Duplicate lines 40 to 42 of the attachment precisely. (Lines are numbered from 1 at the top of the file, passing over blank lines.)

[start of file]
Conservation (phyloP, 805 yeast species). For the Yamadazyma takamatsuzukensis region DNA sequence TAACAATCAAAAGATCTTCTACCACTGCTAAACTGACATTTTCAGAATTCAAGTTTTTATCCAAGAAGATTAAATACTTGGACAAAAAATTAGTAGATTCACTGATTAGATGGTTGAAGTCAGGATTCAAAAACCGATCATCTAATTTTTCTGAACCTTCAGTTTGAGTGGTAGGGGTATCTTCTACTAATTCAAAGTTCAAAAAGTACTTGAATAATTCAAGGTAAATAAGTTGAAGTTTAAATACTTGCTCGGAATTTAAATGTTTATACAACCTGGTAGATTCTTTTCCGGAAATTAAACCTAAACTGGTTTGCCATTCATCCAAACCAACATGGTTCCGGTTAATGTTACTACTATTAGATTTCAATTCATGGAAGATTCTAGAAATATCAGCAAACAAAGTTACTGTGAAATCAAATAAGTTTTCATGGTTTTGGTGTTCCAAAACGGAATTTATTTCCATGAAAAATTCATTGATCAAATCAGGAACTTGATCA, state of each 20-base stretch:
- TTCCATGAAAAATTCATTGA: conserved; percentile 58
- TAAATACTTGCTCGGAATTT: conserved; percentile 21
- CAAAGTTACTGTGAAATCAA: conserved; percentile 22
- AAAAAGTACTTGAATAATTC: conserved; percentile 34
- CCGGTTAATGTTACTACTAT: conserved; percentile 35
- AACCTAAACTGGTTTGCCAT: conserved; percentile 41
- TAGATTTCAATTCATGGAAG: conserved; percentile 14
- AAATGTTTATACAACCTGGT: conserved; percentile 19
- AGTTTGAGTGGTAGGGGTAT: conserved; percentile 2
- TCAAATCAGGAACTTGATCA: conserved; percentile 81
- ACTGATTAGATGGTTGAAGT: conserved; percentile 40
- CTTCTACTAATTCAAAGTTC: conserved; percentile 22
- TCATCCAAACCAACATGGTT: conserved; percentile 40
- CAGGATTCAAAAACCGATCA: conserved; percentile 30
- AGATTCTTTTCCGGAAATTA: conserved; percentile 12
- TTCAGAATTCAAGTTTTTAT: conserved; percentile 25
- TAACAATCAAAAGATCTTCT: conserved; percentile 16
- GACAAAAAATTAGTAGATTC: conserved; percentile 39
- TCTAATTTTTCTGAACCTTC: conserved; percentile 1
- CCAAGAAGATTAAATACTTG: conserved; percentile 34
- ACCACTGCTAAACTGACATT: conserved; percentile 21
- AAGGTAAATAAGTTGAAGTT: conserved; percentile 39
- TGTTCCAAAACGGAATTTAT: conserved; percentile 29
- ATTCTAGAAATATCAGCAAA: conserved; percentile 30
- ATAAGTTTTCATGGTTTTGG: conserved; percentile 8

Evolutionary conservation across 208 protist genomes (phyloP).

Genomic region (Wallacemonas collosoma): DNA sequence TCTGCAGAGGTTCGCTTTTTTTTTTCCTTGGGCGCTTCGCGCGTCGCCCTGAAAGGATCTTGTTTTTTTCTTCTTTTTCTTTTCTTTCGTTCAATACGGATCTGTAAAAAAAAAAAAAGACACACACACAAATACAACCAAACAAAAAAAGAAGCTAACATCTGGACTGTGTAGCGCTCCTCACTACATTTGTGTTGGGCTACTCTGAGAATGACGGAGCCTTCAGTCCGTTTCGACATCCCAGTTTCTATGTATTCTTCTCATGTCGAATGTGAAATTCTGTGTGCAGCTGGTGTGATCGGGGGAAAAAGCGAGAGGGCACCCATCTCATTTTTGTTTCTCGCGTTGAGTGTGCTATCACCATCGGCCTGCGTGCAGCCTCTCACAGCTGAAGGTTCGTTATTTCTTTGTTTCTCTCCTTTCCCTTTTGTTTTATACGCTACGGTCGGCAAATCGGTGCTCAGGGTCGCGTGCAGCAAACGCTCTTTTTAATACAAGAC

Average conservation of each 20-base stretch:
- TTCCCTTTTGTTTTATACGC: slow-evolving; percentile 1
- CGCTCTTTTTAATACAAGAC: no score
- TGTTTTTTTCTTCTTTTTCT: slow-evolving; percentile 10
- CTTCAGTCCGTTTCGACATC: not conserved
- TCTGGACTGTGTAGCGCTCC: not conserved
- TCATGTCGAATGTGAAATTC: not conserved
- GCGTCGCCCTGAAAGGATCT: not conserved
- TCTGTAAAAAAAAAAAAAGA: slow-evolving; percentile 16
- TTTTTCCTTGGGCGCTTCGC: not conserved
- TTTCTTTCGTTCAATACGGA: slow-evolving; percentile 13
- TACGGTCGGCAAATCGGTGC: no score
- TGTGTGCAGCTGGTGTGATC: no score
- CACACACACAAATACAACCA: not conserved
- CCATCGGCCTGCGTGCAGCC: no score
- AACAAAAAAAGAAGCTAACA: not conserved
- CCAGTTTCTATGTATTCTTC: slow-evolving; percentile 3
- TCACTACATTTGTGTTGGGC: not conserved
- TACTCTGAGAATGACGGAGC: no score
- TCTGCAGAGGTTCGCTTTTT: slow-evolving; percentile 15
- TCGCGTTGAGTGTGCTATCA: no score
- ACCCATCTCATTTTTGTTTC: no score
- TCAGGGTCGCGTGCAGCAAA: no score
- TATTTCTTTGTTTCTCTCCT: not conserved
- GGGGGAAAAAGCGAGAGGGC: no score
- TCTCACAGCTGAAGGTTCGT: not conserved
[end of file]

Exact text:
- TACGGTCGGCAAATCGGTGC: no score
- TGTGTGCAGCTGGTGTGATC: no score
- CACACACACAAATACAACCA: not conserved